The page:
During a trip to Colorado recently, my Uber driver lauded the gig economy for providing flexible jobs. This African immigrant picked up a few riders before her shift at Amazon.com, and I was lucky enough to be one of them.

As she drove me to the airport, she told me about how much she loved ridesharing: meeting interesting new people, sharing her life experiences, making good pay.

She also enjoyed her job at Amazon.

The work is rigorous, but she didn’t mind.

She is able to keep food on her table and help others along the way.

Technology has delivered employment choices and flexibility for women like my Uber driver amidst the significant job losses they suffered during the coronavirus pandemic.

Right now, the labor market should be booming with women returning to the workplace and claiming the ample open opportunities. However, the steady flow of government aid has created an off-ramp from work. We need Washington to tighten the spigot of dollars, if we are ever to see a V-shaped labor force recovery for women, especially women of color.

One year ago, the unemployment rate for black women aged 20 and older skyrocketed to 16.5% even as their white counterparts hit 15% and women overall 15.5%.

Today, the overall unemployment rate for women over age 20 has fallen to 5.6% and white women to just 4.8%, but black women’s unemployment rate has only fallen to 8.6%.

The industries hardest hit by pandemic closures are those where black women are concentrated: service and retail. Whereas many other workers could move their jobs online, hotel workers and restaurant waitstaff were laid off.

Even in the healthcare industry, many women felt unsafe or their jobs were furloughed as only essential medical procedures were permitted.

On top of this, women took on a greater share of caregiving in their households.

School closures and virtual learning meant that women had to make difficult choices about working. Among Black households, 57% of children live with just one parent—often their mothers.

Childcare and forced homeschooling has been a significant challenge for black women.

The networks of grandparents and extended family that would usually be available for caregiving were inaccessible during the pandemic.

So much for “It Takes a Village.”

The economic picture for Black women could be worse if not for two factors: First, the economy is rebounding as evidenced by soaring job creation.

Over eight million jobs were unfilled in March. As Americans resume their spending habits, demand for workers is rising, forcing companies into a bidding war.

Second, flexible work has been a lifeline to enable women to work and stay attached to the labor force, which is critical to long-term earnings and success.

The hiring spree among gig economy companies and retailers over the past year has created jobs for women that can be scheduled around caregiving duties.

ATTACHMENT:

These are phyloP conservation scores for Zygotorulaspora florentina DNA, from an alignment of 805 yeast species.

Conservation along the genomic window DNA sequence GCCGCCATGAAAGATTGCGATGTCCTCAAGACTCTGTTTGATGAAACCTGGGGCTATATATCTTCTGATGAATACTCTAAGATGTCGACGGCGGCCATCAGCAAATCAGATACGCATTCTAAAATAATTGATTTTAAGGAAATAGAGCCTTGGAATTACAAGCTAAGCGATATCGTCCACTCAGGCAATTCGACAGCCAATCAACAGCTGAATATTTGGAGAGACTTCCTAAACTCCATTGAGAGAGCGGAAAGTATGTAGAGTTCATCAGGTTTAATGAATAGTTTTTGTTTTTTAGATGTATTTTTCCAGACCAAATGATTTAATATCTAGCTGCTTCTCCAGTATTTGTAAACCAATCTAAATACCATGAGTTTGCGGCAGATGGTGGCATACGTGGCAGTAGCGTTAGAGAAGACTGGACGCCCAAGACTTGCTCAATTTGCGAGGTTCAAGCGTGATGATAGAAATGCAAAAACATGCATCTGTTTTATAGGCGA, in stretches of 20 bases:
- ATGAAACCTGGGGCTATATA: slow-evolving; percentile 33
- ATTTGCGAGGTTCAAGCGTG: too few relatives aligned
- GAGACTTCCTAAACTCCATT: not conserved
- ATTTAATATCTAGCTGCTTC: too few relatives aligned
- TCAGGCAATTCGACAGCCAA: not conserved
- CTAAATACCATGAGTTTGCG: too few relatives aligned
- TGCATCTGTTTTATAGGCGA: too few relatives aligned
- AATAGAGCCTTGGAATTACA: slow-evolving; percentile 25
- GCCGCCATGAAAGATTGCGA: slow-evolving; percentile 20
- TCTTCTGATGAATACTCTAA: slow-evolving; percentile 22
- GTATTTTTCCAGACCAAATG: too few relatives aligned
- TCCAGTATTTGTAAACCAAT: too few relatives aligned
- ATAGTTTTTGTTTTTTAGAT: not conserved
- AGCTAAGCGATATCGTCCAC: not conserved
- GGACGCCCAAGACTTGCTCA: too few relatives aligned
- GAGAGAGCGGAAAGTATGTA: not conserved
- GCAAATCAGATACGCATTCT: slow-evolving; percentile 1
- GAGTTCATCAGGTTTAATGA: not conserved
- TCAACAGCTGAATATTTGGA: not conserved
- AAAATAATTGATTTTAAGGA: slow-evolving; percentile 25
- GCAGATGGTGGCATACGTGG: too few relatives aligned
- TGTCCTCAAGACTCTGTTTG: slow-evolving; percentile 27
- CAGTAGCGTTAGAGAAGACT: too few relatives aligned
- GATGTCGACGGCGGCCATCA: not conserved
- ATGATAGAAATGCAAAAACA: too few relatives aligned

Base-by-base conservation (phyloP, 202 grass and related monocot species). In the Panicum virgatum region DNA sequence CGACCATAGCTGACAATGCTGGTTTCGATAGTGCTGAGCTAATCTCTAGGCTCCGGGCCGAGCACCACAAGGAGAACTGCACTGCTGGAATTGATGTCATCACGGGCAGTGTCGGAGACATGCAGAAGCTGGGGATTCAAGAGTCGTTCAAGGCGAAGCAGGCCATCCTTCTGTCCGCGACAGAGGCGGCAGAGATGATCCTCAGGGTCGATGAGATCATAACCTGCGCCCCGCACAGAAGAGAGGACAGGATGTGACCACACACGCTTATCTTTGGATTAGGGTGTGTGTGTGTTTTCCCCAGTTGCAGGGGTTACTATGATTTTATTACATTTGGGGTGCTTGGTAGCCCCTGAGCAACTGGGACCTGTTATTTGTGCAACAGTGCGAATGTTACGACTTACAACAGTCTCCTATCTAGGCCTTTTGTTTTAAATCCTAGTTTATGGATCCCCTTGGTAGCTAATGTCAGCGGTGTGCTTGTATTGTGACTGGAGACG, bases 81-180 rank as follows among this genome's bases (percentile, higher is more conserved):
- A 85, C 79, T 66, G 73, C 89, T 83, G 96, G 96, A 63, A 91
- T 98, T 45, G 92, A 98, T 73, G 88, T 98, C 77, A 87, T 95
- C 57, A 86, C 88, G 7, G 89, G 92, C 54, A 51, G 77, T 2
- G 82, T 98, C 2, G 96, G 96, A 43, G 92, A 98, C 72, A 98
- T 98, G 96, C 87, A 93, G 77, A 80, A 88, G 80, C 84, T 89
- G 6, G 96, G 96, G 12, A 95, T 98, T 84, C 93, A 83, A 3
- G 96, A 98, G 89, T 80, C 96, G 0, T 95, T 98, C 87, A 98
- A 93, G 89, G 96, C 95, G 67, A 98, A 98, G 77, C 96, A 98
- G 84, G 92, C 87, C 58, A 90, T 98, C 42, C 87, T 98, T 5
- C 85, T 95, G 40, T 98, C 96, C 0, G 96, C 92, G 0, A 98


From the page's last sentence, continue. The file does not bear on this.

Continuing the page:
As my Uber driver told me, when workers were being laid off elsewhere, the Amazon warehouse welcomed hundreds—perhaps thousands—of new workers.

She was also able to pivot to food delivery when travel restrictions and stay-at-home orders grounded riders. Now, as more passengers use Uber again, she’s shifted back to ridesharing.

Even before the pandemic, women and mothers have been engaged in the sharing economy in significant ways. One in five ridesharing drivers is a woman and two out three have children.

But, as Mercatus researcher Liya Palgashvili explained, although men outnumber women in gig work or independent work, women dominate some platforms like the sellers market Etsy. Women, particularly minority women, are the nation’s fastest growing demographic of entrepreneurs.

Women overwhelmingly choose flexibility. Whether they sell goods, deliver groceries, or shuttle passengers, there’s an app for that. Many ridesharing workers don’t want state (or federal) laws to disrupt their preferred flexible opportunities as a new survey finds.

If there are jobs and flexible work, why then are women not taking them? After hearing about her positive experiences, I asked my Uber driver how many family or friends work with her.

Surprisingly, she said they don’t want to work.

In fact, they are questioning why she is working at all.

The stimulus check, unemployment benefits, and federal unemployment bonus is paying them enough to remain unemployed.

Their plan is to return to work after benefits run out this fall.

Nationwide, employers are frustrated that they can’t return to full capacity because workers are scant. Various forms of government aid that should have been temporary and targeted are paying people to remain out of the labor force.

This July 15, Washington is set to send another check to 39 million households due to the temporary expansion of the child tax credit.

Families will receive $300 a month for each child under age 6 and $250 for each one ages 6 to 17 until the end of the year.

Getting women back to work will not only depend on schools and childcare centers reopening, but also Washington should not continue to incentivize them to stay out of the workforce.

Time out of the workforce can make it difficult to catch up professionally and build earnings potential for the long-run.

Opportunities are there for women, especially thanks to technology platforms, but well-intentioned public policy is working against the economic and labor rebound.

While the government may have been a help to workers at some point in the pandemic, it’s increasingly more of a hindrance that we must remove.